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An Ideal World - MySQL

Recruitment - the art of matching qualified applications to openpositions within an organization - is one of the most challenging tasks forany Human Resources department. However, powerful open-source tools likePHP and mySQL have made the process simpler, more efficient and moreeconomical than at any time in the past. This case study demonstrates how,by building a complete job listing and resume management system fromscratch.

TABLE OF CONTENTS:
  1. The Perfect Job (part 1)
  2. An Ideal World
  3. Entry Point
  4. Going To The Database
  5. The Five Rs
  6. Lucky Thirteen
  7. Building The Foundation
  8. The Devil Is In The Details
  9. Applying Yourself
  10. Testing Times
  11. Filing It All Away
By: icarus, (c) Melonfire
Rating: starstarstarstarstar / 4
June 28, 2001

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Before getting into the nitty-gritty of syntax and structure, it is important to understand the problems I am addressing, so that the functional requirements of the solution become clear. Very briefly, here they are:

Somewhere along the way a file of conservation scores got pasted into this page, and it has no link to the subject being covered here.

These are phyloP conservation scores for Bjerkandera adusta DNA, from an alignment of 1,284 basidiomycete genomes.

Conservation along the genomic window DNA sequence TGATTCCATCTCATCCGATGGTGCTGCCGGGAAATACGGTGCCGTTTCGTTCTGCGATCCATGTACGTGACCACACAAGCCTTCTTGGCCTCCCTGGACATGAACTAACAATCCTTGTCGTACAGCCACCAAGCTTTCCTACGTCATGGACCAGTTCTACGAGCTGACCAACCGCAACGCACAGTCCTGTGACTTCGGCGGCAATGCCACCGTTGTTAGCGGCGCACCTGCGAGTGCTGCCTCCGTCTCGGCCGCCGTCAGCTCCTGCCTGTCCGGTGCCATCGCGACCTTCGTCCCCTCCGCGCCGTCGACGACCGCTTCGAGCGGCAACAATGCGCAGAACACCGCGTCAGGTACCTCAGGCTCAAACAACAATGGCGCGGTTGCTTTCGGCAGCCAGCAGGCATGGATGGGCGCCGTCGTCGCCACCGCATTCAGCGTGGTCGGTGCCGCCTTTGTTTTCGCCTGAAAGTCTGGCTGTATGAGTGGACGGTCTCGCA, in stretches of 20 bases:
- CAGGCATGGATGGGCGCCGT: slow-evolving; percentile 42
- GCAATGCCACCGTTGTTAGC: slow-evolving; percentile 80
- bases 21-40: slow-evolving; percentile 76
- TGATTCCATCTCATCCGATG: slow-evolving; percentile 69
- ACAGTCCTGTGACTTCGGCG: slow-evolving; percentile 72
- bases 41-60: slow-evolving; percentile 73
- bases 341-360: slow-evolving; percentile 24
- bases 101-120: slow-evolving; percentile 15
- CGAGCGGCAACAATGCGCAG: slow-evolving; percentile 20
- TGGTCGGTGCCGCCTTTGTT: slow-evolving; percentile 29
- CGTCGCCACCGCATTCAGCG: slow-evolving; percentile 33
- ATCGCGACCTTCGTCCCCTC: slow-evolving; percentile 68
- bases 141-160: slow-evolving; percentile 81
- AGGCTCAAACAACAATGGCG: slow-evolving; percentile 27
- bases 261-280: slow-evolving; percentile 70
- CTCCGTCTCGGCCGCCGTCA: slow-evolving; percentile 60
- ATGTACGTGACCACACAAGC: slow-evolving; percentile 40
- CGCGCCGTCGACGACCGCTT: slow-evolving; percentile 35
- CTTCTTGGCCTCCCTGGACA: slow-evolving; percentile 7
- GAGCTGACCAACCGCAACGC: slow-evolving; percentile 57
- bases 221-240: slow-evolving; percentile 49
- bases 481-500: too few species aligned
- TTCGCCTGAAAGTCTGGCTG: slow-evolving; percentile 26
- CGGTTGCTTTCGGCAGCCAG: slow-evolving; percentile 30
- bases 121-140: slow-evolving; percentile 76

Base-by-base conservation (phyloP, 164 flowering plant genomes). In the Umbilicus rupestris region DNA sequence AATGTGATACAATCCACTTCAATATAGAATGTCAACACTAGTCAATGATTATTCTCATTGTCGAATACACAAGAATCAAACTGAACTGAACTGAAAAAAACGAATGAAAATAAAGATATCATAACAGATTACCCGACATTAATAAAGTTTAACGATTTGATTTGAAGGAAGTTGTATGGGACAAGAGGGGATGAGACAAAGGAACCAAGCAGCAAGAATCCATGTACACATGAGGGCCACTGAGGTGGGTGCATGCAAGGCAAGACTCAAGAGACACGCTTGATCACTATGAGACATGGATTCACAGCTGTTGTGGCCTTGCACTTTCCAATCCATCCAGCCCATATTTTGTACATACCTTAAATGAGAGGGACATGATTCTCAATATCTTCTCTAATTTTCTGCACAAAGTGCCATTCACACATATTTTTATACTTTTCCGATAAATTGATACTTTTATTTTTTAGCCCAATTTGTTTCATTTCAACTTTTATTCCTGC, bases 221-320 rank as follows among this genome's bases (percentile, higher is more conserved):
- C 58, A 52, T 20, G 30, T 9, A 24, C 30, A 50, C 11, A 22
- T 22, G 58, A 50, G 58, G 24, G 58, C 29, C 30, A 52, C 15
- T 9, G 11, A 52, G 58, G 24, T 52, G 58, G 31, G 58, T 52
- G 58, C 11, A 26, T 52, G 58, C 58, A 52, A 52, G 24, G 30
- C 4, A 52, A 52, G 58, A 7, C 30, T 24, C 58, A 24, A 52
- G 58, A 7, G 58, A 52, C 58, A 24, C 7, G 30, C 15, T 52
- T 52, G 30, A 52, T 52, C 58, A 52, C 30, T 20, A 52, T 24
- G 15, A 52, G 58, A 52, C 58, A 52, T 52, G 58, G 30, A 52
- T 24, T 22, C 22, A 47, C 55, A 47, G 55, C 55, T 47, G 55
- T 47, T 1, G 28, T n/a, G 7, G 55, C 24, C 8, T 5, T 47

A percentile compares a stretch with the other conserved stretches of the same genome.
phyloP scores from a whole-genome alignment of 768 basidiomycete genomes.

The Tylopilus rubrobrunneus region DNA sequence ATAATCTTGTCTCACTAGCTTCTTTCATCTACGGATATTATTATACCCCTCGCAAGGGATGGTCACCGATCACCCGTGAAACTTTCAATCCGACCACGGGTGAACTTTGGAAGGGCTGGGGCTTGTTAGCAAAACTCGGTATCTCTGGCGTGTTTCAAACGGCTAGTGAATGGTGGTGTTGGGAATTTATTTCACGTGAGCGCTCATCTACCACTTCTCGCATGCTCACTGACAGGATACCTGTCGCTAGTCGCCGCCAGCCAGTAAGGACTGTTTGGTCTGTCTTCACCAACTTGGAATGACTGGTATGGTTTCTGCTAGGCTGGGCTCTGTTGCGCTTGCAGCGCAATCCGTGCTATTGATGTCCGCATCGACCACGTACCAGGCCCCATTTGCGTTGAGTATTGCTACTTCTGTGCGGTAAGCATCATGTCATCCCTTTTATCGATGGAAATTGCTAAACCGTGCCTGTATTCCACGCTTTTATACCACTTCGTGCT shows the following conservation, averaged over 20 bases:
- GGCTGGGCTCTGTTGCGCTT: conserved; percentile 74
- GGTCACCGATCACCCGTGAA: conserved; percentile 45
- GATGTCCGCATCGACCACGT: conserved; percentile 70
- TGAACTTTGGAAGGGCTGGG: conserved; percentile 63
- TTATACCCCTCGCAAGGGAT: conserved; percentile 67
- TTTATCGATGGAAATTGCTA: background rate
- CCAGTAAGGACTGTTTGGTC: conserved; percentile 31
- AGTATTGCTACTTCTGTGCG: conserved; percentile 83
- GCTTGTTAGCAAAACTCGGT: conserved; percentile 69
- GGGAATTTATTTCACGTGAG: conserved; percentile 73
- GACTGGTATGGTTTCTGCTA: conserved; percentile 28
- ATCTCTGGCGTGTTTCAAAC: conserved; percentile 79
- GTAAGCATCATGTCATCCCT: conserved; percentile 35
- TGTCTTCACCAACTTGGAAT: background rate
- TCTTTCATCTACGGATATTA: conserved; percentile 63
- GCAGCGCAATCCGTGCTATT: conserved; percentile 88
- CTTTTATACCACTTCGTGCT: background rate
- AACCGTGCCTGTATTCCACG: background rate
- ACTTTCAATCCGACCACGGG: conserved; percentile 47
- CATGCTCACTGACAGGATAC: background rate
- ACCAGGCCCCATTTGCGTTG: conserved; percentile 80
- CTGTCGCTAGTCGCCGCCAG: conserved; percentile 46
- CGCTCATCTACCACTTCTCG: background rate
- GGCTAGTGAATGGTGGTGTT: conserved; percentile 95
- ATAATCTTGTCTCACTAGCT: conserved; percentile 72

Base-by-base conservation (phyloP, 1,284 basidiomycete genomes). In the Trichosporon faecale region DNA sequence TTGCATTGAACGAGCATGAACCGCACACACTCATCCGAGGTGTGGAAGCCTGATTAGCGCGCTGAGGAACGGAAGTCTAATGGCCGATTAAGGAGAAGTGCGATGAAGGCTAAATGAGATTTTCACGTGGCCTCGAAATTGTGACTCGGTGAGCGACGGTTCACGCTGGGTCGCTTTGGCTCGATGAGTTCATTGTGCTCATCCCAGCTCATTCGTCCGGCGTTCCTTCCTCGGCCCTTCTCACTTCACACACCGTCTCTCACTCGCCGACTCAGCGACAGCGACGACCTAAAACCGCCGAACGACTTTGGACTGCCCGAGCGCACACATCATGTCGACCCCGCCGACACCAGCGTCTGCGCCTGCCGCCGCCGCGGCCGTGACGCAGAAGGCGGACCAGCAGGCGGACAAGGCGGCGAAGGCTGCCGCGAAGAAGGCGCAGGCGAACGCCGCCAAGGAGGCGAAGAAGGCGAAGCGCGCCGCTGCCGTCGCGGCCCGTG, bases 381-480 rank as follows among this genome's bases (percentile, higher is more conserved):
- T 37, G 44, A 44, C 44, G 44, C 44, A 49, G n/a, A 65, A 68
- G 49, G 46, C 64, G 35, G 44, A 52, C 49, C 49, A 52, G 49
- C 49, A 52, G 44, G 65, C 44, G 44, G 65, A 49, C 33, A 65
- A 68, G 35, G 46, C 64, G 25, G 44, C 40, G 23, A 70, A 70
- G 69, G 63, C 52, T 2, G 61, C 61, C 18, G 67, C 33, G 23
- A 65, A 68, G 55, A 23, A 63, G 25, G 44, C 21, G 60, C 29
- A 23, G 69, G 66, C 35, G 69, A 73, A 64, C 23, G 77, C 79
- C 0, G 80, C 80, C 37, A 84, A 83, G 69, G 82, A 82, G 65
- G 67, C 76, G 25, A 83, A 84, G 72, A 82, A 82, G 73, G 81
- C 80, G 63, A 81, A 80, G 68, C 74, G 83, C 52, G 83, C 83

1. Every placement call attracts a large number of resumes. Most of these resumes are printed documents, making it harder to search through them for potential candidates. Ideally, resumes should be made available electronically.

2. Resumes are not in a standard format. Different applicants use different templates, styles, and colours, making it harder to read and sort through the volume of data. Ideally, every resume should be in a standard format, with standard fields and some structure imposed on the data within.

3. With a large volume of responses, job applications may get misplaced or destroyed. Ideally, every resume, once entered into the system, should remain stored there with any data loss, so that it may be accessed at any time in the future.

4. Searching through a large number of job applications for specific skills or capabilities is a time-consuming process. Ideally, the resume database should be easily searchable against pre-defined criteria.

Having understood the problems, it becomes easier to decide on the requirements of the solution. An analysis of the problems above reveals that most of them would be resolved if I had a system which:

1. categorized resumes by job;

2. imposed a standard structure on the contents of a resume;

3. processed resumes electronically;

4. incorporated a search engine to easily produce a subset of the database matching specific criteria;

5. archived applications over a period of time;

6. allowed administrators to easily add and remove job listings from the Web site.

This, therefore, constitutes the initial feature set for the application, and serves as the guideline for future development activity.

This article copyright Melonfire 2001. All rights reserved.

 
 
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